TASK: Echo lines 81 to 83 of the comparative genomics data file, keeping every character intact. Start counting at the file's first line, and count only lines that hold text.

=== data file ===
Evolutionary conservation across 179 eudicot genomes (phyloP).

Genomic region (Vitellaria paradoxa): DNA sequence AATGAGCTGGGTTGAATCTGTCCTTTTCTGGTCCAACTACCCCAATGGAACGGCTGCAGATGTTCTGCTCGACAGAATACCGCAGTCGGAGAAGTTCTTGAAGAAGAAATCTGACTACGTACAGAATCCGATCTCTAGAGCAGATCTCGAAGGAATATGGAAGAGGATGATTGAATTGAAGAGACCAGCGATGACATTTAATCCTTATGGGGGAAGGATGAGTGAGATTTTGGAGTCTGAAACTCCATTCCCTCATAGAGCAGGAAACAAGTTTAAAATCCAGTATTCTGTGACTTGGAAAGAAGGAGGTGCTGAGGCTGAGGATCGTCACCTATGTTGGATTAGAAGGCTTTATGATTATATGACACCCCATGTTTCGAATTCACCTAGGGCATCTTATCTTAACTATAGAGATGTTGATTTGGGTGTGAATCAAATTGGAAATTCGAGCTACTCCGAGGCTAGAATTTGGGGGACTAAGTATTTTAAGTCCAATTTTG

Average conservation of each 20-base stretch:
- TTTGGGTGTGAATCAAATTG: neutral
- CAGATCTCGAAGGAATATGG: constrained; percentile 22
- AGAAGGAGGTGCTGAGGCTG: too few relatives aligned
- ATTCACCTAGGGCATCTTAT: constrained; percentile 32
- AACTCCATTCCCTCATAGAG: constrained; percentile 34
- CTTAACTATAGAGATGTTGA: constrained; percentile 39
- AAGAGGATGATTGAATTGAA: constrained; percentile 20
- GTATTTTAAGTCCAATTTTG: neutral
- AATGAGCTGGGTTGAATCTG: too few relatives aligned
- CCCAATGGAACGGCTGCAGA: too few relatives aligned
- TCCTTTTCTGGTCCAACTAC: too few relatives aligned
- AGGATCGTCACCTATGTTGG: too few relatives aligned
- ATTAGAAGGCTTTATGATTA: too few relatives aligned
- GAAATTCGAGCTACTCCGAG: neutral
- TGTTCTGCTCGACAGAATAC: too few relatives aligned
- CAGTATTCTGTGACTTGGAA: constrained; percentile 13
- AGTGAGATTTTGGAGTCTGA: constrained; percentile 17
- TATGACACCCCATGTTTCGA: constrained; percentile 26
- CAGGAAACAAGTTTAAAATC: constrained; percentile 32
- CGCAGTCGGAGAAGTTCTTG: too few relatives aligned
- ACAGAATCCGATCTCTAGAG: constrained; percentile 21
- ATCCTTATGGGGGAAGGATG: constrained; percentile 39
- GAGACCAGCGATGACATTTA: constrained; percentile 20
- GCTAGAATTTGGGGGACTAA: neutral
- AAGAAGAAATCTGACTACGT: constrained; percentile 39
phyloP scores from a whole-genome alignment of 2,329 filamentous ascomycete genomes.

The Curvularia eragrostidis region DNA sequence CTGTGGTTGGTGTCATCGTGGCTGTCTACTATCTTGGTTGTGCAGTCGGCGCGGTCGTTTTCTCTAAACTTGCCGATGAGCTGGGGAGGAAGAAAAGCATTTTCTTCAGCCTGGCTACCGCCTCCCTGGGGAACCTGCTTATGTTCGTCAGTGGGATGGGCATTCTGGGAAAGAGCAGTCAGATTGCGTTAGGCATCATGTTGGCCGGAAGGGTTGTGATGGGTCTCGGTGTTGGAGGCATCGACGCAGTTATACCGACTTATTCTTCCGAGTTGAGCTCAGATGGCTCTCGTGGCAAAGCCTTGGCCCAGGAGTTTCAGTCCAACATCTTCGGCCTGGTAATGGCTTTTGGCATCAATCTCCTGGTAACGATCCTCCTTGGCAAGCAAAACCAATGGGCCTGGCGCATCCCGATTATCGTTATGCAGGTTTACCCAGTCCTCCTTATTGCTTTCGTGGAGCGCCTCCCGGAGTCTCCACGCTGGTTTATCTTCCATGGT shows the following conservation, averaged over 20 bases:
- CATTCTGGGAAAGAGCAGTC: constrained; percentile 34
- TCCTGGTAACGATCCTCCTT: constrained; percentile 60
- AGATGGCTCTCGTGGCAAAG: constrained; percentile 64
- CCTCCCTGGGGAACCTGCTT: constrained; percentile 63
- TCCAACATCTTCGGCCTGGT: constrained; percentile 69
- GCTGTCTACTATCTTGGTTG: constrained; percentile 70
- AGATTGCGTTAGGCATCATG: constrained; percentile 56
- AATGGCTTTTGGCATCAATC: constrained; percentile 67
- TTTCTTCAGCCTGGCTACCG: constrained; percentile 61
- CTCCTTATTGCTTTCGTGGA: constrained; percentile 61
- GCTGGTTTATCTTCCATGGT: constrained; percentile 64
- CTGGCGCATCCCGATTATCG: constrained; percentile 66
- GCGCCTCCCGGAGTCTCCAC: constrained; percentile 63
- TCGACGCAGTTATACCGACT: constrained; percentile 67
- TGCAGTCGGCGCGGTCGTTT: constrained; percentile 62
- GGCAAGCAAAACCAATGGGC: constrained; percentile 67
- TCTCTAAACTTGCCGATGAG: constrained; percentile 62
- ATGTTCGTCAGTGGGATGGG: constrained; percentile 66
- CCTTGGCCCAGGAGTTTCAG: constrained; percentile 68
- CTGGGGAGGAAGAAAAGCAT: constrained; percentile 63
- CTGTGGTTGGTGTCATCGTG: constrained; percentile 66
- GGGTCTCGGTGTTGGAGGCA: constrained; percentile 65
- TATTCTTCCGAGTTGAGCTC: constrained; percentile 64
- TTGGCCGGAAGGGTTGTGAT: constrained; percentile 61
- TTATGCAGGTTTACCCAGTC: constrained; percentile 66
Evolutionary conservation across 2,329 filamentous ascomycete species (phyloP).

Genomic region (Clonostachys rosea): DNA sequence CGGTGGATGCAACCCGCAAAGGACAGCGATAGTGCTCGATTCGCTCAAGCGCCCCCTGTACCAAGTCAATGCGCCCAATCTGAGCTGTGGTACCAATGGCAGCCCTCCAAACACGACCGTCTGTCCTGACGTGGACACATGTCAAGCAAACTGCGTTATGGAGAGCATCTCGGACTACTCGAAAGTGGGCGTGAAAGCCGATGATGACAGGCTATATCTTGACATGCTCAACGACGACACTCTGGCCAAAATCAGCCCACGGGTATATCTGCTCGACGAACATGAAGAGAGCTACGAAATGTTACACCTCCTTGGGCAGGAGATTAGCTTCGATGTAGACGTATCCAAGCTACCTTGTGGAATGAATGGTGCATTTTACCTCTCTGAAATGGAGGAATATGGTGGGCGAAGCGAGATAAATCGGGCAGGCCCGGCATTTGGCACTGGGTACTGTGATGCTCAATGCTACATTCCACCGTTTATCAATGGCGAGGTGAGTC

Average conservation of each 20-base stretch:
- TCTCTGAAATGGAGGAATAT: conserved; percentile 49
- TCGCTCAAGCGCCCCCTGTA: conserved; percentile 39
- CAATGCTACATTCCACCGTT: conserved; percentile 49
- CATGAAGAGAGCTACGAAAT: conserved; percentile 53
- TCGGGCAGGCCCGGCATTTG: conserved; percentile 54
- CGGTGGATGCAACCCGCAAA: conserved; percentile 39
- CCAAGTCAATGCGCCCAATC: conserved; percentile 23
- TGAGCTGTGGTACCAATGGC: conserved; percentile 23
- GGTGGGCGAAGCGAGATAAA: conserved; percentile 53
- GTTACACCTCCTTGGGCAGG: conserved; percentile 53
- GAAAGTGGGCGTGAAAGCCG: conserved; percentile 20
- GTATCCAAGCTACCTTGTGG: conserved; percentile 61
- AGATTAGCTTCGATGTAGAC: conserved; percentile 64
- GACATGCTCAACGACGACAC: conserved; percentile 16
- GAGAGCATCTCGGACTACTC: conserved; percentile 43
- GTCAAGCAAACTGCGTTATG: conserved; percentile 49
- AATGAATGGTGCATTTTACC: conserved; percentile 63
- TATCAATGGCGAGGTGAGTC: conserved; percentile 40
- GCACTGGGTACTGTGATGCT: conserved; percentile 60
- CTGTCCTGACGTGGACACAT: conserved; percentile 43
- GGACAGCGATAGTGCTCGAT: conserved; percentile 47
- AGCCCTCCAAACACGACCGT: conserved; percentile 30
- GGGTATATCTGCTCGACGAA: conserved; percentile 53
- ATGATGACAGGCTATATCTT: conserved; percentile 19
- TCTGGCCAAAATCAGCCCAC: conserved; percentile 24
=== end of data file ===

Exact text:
- GGGTATATCTGCTCGACGAA: conserved; percentile 53
- ATGATGACAGGCTATATCTT: conserved; percentile 19
- TCTGGCCAAAATCAGCCCAC: conserved; percentile 24